The August arrest of city police officer Obed Colon at a Backstreet Boys concert is just the latest complication in his history of problems with the department.
Besides past suspensions and the Riviera Beach police chief saying the officer “failed the community,” Colon just six months ago was reinstated to the department after the city manager had fired him in 2012.
Colon, who has been with the department since 2007, faces a charge of domestic battery stemming from an altercation with his girlfriend Aug. 25 at the Cruzan Amphitheater in suburban West Palm Beach.
Palm Beach County sheriff’s deputies say Colon was “violently shaking” his fiancee. A deputy twice tried to stop the fight and had to press his hand on Colon’s chest.
“I’m a big believer in due process,” Riviera Beach Police Chief Clarence Williams said Thursday. “This officer has had his performance issues in the past, and we’ve taken what we felt to be the appropriate administrative actions. As a result he was terminated. As part of his administrative due process an arbitrator decided to give him a second bite of the apple.
“He’s back at work, and now we have a subsequent situation that is still to be determined.”
Colon at the time of his arrest was on personal leave. He is now on administrative leave with pay and has surrendered his weapon while the city looks into his case.
In March 2012 city manager Ruth Jones fired Colon because of his history of absenteeism, a problem about which he had been warned.
The decision to let Colon go came after he didn’t show up for a 6 a.m. Thanksgiving shift in 2011. Colon said he went out with his cousin the night before and had two drinks. When he got home, Colon said he forgot to charge his phone, which he used as an alarm clock, and didn’t wake up on time. Officers went to Colon’s house and told supervisors Colon appeared sleepy.
That day — which the arbitrator described as a “turkey of a day” — followed about three years that included four significant incident reports, a written warning violation, a 15-day suspension, a one-day suspension and a written reprimand, mostly for calling in sick or neglecting duty.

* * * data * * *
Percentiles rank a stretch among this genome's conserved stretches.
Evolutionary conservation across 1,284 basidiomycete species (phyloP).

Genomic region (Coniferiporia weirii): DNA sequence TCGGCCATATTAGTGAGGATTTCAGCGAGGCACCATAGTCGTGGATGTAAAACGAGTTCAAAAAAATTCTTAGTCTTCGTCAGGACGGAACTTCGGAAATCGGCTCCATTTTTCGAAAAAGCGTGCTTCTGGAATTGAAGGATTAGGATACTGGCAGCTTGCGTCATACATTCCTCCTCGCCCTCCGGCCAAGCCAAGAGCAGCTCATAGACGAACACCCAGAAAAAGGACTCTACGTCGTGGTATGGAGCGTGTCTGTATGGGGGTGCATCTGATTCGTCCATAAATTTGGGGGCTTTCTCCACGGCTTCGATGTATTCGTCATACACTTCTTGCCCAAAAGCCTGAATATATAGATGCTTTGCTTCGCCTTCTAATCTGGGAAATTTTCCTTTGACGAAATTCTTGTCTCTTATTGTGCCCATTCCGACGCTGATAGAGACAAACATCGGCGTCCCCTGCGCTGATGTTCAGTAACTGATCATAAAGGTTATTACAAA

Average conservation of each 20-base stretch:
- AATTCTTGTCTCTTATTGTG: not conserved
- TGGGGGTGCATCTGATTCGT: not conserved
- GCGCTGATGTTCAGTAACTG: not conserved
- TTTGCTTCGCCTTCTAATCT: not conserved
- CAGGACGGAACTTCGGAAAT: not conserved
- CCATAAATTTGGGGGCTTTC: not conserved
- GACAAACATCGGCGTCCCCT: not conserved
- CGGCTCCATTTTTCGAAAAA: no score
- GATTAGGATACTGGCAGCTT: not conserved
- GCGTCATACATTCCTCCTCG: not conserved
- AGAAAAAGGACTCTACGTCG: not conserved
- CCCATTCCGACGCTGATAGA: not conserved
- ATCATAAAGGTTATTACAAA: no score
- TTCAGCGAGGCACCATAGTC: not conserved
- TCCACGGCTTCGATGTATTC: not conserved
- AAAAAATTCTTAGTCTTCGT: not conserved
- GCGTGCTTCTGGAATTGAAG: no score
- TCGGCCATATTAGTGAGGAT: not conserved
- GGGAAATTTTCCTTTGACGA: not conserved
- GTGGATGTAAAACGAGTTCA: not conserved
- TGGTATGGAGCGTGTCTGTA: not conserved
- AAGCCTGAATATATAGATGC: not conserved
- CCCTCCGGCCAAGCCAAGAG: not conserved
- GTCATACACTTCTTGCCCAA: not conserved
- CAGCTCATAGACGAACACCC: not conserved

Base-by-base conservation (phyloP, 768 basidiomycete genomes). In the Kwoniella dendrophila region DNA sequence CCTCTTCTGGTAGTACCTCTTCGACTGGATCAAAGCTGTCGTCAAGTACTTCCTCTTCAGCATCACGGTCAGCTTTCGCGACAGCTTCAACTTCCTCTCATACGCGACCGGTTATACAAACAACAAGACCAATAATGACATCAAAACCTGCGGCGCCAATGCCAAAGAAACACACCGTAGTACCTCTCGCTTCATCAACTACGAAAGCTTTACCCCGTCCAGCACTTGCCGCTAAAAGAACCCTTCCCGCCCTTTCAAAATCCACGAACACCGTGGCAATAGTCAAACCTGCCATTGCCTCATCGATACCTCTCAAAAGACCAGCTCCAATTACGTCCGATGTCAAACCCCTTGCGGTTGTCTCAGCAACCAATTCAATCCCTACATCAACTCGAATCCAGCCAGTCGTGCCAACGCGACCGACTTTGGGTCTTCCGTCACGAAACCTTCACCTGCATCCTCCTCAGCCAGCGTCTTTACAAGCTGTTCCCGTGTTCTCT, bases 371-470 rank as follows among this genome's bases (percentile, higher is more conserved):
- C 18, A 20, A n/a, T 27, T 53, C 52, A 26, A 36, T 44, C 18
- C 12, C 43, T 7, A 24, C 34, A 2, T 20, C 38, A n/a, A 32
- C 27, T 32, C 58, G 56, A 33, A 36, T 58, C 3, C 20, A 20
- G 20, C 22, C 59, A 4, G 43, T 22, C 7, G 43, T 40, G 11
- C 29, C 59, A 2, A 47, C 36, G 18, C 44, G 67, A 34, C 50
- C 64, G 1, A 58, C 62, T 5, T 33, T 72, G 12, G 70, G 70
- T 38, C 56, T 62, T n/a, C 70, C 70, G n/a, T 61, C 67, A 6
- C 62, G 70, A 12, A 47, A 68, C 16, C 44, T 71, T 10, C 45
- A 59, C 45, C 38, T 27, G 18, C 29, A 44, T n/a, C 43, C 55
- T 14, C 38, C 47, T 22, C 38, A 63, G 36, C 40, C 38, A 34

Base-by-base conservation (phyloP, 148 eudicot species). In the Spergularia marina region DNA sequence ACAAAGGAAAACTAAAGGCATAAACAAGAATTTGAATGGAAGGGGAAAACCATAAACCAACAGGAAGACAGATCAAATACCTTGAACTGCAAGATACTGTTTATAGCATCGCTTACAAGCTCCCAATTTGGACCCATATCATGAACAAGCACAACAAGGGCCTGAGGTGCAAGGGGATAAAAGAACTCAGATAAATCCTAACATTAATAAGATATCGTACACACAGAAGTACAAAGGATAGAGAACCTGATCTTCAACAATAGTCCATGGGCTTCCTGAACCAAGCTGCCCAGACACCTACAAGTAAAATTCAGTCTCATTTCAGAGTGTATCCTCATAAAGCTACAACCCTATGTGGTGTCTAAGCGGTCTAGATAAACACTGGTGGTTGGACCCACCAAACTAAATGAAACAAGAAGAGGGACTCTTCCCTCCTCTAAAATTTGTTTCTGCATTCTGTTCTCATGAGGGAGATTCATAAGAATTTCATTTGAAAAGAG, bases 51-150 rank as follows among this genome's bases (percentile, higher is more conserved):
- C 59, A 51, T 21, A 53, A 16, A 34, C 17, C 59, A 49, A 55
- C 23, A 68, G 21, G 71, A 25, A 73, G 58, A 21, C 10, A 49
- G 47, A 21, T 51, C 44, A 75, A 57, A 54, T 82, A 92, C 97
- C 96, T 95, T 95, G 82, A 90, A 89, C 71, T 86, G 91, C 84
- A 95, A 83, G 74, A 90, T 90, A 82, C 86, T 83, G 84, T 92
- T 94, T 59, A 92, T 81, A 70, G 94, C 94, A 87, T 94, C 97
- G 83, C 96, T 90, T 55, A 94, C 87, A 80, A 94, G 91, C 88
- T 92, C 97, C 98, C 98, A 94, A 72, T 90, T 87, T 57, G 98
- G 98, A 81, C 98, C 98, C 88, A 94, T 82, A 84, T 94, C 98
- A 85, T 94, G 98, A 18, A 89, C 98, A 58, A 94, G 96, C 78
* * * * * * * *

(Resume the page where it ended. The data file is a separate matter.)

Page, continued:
“It is clear that officer Obed Colon has not responded to departmental efforts designed to correct and improve his job performance,” Williams said in a written statement to the city manager. “He has failed himself and failed this community.”
However, while conceding Colon was “far from the ideal police officer the city thought he would be when it sponsored him for the Police Academy” and that he was a “disappointment,” the arbitrator March 26 decided the city was wrong in firing him, citing these reasons.
— The Thanksgiving incident led one of Colon’s supervisors to mark Colon down for paid leave, giving one of the reasons as Colon was drinking and therefore “unfit for work.” The arbitrator said no one ever determined Colon was unfit for work.
— Because Colon has had marked as tardy only four times and not five, he could not be disciplined according to the department’s rules.
— While the city recorded Colon’s not showing up for work on Thanksgiving as “AWOL” — absent without official leave — the arbitrator argued that Colon wasn’t at work because his supervisor told him not to come in after he was late.
Colon also received a complaint just one year after he started his employment for being “unprofessional,” according to his files.
In 2008, a woman called police for help when her tenant pulled a knife on her. Among the accusations she made against Colon was that he wrote a “bogus” report and that he “defamed” and “assassinated” her character. Colon was exonerated of the complaint.
In April 2009, Colon received a one-day suspension after the department determined that of the nine sick days Colon used, four were on a Monday and four were either on a Saturday or a Sunday.
Colon received a 15-day suspension in April 2010 after he failed to appear for two traffic hearings, which caused those cases to be dismissed against the defendants, and also failed to attend three scheduled depositions.
“Police officers are just like, microcosms of the society, and just like any other citizen,” Williams said Thursday. “And the standard in our country is you’re innocent until proven guilty.”